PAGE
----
The recent decline in the population of bees and other pollinators because of pesticides, climate change, diseases, and other causes has raised alarms among those concerned about crop production and biodiversity. Now, another threat to pollination has been identified by a team of researchers in Switzerland: light pollution.

Scientists at the University of Bern’s Institute of Ecology and Evolution report that artificial light disrupts nocturnal pollination and leads to a reduction in the number of fruits produced by plants. Lead researcher Eva Knop said that nocturnal pollinators – especially moths and beetles – have been largely ignored in the discussion of the global pollinator crisis but that they play an important role. To assess the effect of artificial light on these nighttime visitors, she conducted an experiment comparing pollination activity in meadows illuminated by LED street lamps to activity in meadows without any nearby light sources. The researchers recorded almost 300 insect species visiting the flowers of about 60 plant species, but there were 62 percent fewer nocturnal pollination visits in the illuminated meadows.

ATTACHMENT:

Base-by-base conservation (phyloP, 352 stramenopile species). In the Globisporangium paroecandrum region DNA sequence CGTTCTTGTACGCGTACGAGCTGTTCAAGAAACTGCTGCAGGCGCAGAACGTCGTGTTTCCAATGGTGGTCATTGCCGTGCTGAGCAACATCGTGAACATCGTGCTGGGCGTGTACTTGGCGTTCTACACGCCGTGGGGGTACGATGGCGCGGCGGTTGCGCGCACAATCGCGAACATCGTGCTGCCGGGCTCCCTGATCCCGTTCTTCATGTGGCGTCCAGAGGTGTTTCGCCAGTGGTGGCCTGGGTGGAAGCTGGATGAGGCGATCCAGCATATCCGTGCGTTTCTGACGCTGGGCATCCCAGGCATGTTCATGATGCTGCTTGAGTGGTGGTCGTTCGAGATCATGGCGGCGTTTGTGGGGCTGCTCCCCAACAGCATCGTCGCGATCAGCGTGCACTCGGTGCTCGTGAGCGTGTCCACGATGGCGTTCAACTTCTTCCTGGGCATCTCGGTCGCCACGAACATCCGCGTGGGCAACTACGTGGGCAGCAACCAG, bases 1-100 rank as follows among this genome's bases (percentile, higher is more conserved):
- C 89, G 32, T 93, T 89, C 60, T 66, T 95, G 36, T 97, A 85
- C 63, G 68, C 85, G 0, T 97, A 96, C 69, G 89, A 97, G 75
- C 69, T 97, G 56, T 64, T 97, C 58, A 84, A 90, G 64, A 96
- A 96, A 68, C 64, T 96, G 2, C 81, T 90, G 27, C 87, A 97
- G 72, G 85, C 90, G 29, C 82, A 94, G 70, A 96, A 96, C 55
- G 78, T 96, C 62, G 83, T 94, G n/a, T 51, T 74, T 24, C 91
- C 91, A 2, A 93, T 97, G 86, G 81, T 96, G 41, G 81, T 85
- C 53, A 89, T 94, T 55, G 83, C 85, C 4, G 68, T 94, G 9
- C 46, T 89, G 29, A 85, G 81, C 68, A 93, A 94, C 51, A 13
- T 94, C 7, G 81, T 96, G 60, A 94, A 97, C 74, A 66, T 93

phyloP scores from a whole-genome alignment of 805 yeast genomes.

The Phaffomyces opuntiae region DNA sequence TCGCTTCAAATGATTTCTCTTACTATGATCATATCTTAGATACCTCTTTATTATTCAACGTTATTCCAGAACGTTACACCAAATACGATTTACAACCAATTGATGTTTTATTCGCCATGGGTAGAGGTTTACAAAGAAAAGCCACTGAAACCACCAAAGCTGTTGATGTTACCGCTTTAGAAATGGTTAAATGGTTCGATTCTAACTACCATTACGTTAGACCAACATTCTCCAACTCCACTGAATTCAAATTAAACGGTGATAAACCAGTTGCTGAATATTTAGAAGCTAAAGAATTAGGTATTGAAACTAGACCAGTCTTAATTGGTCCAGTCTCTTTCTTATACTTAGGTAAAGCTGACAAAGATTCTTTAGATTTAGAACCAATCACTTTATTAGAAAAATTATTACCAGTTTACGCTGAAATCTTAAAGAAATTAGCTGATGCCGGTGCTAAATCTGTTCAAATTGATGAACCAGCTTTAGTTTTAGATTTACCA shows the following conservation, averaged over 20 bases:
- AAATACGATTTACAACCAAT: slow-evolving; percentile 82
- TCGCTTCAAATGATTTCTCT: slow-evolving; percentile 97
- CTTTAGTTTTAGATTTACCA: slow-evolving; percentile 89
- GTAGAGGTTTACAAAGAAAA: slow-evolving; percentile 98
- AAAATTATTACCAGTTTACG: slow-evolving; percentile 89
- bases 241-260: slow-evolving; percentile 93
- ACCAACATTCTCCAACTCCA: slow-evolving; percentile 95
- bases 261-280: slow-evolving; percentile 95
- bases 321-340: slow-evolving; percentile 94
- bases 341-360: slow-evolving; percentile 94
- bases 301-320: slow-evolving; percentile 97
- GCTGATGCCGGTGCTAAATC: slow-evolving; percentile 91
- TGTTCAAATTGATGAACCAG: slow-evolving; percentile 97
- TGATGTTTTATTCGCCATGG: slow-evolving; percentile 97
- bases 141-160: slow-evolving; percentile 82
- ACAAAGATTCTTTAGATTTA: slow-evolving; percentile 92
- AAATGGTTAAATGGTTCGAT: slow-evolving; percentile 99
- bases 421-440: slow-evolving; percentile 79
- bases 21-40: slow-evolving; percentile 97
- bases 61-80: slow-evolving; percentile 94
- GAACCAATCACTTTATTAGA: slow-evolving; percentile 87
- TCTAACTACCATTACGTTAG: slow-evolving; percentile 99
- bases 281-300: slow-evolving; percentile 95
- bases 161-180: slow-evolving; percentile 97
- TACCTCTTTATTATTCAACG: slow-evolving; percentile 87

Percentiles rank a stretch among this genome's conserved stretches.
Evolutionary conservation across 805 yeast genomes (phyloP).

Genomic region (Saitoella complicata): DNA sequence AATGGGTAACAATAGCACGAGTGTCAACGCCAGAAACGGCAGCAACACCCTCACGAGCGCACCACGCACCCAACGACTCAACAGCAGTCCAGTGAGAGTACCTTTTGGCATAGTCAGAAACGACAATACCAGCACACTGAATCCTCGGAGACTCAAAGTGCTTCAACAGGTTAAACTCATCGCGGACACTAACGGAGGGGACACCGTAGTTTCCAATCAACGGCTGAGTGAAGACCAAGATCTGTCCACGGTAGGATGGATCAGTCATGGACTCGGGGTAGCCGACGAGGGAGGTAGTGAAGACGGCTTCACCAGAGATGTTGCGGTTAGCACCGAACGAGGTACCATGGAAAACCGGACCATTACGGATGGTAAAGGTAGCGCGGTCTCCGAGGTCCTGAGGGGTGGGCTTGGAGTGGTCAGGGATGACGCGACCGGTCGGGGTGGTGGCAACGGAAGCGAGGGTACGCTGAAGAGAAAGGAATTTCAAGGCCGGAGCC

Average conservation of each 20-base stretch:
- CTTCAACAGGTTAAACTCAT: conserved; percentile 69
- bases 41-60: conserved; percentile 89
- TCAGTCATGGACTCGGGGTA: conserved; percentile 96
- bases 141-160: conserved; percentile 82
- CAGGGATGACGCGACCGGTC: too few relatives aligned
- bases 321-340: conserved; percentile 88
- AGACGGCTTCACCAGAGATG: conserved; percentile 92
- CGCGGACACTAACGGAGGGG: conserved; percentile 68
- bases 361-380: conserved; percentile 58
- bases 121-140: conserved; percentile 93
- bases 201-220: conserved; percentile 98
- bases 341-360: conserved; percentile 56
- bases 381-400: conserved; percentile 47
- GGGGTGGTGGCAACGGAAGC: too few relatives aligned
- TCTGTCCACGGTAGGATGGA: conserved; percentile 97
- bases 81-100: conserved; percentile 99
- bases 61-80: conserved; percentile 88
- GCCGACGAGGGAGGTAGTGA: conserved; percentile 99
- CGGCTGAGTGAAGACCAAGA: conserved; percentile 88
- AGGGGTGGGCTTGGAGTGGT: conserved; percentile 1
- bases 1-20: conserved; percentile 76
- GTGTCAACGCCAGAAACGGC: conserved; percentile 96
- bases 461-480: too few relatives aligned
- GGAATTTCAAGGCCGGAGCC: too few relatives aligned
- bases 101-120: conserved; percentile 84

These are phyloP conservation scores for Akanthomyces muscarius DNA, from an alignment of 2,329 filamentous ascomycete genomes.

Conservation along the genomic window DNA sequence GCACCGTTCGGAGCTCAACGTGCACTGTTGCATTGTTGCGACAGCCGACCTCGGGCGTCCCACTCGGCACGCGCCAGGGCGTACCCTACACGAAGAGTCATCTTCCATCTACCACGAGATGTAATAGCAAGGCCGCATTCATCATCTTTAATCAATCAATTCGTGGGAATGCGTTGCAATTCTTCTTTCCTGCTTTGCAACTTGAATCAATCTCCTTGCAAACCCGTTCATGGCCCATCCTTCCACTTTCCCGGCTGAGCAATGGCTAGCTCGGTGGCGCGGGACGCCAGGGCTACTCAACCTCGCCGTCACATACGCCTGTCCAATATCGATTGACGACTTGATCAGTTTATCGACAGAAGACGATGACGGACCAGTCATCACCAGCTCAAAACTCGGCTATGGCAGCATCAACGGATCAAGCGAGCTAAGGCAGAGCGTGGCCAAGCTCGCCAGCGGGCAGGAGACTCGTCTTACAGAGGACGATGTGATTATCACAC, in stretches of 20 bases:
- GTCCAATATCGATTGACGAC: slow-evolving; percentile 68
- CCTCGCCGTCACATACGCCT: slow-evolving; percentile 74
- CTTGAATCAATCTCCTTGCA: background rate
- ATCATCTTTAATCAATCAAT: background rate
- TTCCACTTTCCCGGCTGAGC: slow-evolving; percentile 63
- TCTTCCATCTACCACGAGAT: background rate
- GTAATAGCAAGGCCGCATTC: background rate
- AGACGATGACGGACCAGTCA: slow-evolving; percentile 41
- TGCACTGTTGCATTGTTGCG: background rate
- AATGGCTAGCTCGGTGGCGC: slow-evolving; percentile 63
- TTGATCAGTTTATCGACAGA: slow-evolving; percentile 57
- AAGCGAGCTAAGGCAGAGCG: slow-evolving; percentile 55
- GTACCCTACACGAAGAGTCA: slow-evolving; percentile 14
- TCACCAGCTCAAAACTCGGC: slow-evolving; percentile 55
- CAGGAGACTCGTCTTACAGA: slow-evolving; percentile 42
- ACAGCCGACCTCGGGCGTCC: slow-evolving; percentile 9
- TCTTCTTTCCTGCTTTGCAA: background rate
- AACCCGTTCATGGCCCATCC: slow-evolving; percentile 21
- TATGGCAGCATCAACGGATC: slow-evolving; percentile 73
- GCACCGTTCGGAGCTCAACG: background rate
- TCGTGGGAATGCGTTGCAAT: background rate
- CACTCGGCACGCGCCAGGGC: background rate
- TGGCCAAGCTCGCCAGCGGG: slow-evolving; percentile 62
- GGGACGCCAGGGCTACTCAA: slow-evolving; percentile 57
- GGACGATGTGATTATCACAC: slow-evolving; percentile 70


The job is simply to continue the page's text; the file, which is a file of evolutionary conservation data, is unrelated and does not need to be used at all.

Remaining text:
The consequences for biodiversity and food production could be significant because a reduction in nocturnal pollination leads to a decline in fruit set and crop yield. In one experiment encompassing 10 meadows – half illuminated and half unlit – the researchers evaluated the nocturnal pollination visits to cabbage thistle (Cirsium oleraceum), a common plant pollinated by numerous species of insects during day and night. They discovered that the average number of fruits produced per plant was 13 percent lower at the illuminated meadows.

“The pollination during the day obviously cannot compensate for the losses in the night,” Knop said. The results of this research have inspired the scientists to urge that measures be taken to reduce light pollution.

“Reducing the amount of light used is certainly the most efficient and good approach,” Knop said. “In addition, one can improve the way lamps illuminate the environment by directing the light to only the places where it is needed as opposed to spreading light in all directions. Further, not all light colors have similar effects; for insects, light blue is thought to be particularly harmful.”


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